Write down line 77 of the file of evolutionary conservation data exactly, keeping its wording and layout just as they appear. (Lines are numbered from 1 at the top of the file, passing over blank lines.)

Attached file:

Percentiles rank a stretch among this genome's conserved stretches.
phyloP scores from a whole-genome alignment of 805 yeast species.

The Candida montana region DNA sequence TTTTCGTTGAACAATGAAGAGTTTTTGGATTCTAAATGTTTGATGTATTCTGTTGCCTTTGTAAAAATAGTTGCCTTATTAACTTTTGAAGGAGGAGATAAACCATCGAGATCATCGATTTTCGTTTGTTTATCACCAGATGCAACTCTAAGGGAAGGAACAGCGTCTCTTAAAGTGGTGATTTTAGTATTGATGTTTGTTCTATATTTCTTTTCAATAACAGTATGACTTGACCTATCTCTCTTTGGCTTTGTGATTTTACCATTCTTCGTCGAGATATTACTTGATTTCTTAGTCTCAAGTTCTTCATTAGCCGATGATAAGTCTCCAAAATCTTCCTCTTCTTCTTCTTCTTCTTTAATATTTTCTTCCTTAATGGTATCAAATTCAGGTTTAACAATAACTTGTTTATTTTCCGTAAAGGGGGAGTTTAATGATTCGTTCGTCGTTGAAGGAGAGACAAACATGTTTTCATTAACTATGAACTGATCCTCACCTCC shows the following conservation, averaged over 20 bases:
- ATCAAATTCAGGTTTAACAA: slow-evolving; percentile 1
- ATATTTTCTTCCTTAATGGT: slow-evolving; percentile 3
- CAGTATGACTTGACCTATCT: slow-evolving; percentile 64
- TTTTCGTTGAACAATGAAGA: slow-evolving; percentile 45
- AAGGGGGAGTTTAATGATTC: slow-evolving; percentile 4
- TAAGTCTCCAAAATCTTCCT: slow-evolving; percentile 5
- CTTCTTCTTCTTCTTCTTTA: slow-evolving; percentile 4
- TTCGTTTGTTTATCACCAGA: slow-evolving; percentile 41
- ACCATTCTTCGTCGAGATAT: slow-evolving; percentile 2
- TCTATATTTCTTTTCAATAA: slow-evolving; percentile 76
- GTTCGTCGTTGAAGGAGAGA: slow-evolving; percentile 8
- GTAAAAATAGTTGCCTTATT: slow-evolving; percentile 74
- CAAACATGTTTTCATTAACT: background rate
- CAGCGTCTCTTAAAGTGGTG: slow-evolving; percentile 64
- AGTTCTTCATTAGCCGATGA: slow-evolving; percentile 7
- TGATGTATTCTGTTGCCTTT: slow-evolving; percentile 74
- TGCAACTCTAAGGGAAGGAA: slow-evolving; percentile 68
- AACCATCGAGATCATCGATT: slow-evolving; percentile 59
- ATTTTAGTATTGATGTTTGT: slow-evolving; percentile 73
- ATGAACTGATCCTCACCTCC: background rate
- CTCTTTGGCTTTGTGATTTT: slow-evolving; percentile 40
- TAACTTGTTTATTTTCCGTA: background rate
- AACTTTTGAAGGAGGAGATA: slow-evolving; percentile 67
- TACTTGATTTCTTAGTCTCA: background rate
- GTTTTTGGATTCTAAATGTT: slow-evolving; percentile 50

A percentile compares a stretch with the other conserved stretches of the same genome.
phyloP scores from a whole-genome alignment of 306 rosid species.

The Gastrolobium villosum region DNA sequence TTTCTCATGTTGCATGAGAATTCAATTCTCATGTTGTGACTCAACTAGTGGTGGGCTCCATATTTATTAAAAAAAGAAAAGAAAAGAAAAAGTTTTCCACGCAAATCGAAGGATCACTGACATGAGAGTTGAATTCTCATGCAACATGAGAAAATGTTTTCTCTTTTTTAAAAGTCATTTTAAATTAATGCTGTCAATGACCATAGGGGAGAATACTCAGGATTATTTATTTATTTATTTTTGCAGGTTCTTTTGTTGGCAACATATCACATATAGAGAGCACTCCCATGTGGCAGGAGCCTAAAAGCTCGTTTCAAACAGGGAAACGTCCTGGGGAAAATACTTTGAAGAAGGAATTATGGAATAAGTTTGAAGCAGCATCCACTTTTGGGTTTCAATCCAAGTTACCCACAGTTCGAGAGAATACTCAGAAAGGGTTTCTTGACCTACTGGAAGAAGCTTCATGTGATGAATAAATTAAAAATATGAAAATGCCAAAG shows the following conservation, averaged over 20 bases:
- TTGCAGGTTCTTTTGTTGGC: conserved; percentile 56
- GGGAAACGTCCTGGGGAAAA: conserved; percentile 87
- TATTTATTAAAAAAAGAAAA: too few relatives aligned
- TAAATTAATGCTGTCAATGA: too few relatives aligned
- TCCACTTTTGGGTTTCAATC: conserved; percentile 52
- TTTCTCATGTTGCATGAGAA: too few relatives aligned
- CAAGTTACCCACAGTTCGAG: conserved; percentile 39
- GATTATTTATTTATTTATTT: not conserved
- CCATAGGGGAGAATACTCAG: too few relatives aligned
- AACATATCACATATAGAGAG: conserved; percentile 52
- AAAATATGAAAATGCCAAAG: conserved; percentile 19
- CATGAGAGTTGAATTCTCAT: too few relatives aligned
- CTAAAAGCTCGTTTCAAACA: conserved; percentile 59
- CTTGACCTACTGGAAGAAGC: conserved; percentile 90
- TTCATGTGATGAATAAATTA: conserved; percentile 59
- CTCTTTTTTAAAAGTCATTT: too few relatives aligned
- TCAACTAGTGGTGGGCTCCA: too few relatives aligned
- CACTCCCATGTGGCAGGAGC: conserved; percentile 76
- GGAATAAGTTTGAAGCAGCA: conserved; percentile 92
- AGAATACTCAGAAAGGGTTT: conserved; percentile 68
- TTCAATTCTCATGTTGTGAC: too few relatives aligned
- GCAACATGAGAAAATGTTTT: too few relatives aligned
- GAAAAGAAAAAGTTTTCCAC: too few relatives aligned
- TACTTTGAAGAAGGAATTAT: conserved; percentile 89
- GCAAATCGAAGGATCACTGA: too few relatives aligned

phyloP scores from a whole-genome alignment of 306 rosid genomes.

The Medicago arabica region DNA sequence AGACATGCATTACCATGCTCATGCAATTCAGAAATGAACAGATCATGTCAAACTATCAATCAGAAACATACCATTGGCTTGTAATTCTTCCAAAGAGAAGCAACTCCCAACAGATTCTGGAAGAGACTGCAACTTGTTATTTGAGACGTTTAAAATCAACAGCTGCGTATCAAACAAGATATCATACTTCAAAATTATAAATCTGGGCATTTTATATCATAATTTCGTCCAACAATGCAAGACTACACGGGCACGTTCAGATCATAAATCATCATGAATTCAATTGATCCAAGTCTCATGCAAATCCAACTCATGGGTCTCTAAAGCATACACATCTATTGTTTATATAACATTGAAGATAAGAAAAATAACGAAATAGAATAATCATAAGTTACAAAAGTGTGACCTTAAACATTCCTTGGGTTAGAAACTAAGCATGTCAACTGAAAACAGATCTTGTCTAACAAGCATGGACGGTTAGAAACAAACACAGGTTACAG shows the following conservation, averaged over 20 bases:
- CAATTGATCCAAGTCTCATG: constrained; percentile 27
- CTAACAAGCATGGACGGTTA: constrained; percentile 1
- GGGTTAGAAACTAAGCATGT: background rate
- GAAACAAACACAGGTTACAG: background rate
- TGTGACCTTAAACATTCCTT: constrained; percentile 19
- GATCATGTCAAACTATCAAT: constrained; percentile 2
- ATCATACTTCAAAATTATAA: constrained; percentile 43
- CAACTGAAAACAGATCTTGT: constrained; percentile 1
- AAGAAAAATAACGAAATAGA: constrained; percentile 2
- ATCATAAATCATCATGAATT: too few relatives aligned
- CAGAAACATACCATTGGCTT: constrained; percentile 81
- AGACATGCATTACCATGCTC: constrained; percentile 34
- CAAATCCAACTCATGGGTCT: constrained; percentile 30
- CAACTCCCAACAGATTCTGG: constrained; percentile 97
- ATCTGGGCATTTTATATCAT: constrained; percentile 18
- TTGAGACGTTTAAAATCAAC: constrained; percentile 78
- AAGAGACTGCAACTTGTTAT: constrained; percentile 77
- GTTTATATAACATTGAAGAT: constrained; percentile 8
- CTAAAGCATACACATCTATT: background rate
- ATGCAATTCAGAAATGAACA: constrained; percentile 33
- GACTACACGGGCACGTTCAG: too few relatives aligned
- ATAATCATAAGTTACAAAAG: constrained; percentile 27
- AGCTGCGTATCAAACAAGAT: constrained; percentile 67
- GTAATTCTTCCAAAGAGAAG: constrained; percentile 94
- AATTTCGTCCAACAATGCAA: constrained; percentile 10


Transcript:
- CTAAAGCATACACATCTATT: background rate